Things You'll Need
Self-hardening or air-dry clay
Genuine moon rocks are filled with craters and resemble volcanic rocks. However, the chances of finding real moon rocks here on earth are pretty slim. Authentic moon rocks are highly sought after because they are rare and so difficult to find. According to Highlights Kids, the Apollo astronauts brought back about 840 pounds of moon rocks from their mission to the moon. While those are difficult to come by, you can make your own version of moon rocks.
Spread old newspaper out over your work area.
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Fill a bowl with tepid to slightly warm water.
Prepare the clay. Use brown or gray air-dry clay and start molding it with your hands. Use the water to moisten and soften it so it is pliable and more workable.
Begin plastering your tennis ball with the clay. Cover the entire ball, but don't give it an entirely smooth surface. Create a bumpy texture.
Add texture to the surface. Take a pencil and use the eraser end to poke holes in the clay. Or, use the cap of a marker or other round object to make holes. Do this in a haphazard manner to create craters in the clay.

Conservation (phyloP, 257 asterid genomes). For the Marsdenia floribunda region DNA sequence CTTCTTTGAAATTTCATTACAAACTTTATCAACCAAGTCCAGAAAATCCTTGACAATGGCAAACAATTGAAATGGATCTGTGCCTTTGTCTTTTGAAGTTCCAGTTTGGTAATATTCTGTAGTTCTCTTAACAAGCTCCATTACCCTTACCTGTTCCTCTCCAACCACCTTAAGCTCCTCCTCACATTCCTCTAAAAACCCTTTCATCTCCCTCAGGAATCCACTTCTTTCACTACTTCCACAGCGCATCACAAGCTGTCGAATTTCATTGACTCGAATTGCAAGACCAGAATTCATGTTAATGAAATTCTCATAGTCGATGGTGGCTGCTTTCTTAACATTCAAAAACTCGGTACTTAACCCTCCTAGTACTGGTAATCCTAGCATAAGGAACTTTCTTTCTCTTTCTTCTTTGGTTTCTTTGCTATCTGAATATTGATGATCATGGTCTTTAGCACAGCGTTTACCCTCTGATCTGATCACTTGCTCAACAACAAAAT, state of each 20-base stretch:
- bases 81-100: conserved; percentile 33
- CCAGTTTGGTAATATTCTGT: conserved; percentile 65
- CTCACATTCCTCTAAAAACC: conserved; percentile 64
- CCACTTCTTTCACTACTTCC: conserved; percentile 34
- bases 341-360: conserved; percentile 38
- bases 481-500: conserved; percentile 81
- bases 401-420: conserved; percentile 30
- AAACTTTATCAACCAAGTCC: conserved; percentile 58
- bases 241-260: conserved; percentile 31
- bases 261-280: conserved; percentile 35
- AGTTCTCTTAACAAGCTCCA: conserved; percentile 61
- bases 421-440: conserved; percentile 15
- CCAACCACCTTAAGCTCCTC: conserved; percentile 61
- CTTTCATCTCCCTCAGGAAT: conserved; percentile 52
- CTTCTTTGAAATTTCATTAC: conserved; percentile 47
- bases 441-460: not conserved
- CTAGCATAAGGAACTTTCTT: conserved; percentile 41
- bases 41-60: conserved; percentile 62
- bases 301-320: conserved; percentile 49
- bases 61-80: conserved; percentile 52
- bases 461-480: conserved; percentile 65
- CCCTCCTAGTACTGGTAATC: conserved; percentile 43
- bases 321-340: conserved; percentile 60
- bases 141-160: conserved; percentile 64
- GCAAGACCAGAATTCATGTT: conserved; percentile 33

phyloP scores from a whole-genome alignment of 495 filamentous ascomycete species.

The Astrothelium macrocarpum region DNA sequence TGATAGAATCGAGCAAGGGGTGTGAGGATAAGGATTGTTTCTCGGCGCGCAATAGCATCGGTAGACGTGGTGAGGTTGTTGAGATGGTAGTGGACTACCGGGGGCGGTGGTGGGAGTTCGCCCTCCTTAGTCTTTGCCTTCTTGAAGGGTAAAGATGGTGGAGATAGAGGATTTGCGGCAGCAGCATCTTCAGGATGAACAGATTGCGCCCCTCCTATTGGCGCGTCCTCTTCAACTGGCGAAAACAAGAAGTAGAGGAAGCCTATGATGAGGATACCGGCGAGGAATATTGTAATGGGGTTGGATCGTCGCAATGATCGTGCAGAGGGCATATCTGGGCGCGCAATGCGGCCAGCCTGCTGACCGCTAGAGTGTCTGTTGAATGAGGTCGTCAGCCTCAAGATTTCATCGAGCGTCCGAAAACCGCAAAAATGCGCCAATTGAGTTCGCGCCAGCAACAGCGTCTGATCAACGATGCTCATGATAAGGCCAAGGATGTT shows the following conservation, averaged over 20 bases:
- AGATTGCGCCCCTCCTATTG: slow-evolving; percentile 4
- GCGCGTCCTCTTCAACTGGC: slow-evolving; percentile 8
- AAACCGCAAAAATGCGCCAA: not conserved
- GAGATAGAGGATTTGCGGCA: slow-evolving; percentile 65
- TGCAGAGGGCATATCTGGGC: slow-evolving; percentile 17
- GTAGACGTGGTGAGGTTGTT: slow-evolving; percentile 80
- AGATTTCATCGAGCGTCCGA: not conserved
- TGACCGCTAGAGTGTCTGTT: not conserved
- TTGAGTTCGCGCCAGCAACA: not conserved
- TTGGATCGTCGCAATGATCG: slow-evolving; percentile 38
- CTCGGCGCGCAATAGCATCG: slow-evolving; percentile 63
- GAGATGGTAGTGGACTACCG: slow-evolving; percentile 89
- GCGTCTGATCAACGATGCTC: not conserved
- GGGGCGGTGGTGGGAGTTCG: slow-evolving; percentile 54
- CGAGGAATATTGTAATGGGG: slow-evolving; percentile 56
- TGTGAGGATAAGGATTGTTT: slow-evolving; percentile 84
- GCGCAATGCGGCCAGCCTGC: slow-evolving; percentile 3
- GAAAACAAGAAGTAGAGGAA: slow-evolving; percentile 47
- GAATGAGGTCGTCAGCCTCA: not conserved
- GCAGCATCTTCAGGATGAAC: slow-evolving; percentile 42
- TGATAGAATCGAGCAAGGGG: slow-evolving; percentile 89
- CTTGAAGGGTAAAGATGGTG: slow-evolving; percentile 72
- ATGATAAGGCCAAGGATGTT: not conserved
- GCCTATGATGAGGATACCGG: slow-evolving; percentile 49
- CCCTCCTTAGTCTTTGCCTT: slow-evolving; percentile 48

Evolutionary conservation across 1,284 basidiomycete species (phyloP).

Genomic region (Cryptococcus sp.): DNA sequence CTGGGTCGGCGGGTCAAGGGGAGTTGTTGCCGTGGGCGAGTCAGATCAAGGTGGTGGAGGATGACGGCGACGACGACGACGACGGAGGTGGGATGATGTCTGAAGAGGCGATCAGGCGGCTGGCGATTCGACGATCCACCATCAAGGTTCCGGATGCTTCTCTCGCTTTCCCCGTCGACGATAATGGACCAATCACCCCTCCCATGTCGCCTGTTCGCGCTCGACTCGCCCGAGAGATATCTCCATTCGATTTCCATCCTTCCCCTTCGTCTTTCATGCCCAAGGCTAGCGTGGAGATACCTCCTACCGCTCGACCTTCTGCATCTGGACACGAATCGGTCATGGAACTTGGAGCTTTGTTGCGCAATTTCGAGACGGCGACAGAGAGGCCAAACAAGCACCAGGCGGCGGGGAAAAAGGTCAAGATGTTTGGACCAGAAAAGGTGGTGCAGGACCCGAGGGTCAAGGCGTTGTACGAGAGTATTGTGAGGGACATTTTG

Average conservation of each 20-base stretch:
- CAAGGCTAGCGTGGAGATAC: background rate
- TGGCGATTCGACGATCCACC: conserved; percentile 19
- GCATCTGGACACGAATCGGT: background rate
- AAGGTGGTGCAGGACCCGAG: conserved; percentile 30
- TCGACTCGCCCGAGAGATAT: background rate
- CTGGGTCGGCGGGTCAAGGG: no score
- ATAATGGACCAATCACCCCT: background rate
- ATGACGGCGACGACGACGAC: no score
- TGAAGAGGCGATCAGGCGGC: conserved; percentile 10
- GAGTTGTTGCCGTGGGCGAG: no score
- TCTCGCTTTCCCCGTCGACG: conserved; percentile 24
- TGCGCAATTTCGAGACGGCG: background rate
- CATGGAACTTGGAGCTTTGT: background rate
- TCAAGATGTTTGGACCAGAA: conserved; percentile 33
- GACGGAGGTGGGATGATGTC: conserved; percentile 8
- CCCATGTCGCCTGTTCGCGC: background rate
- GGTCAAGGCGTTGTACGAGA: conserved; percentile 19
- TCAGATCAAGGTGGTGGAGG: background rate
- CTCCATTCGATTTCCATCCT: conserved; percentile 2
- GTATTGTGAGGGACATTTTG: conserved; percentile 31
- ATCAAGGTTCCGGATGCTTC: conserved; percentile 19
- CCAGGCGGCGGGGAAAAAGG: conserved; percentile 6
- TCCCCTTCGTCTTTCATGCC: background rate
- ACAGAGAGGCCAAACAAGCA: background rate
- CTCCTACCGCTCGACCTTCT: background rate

Let the clay thoroughly dry out. Follow the manufacturer's directions regarding dying times.
Seal the clay. Use an acrylic glass or sealer. You can find this type of product at any craft or hardware store. Apply the glaze with a clean sponge brush. Coat the entire surface evenly. Let it dry.
Use a tennis ball or any other round object that you don't need for any other purpose. Make sure the surface of your object is rough so the clay will stick to it.
Use only self-hardening or air-dry clay so you don't have to bake your rocks. Polymer clays often require heat to thoroughly dry and set.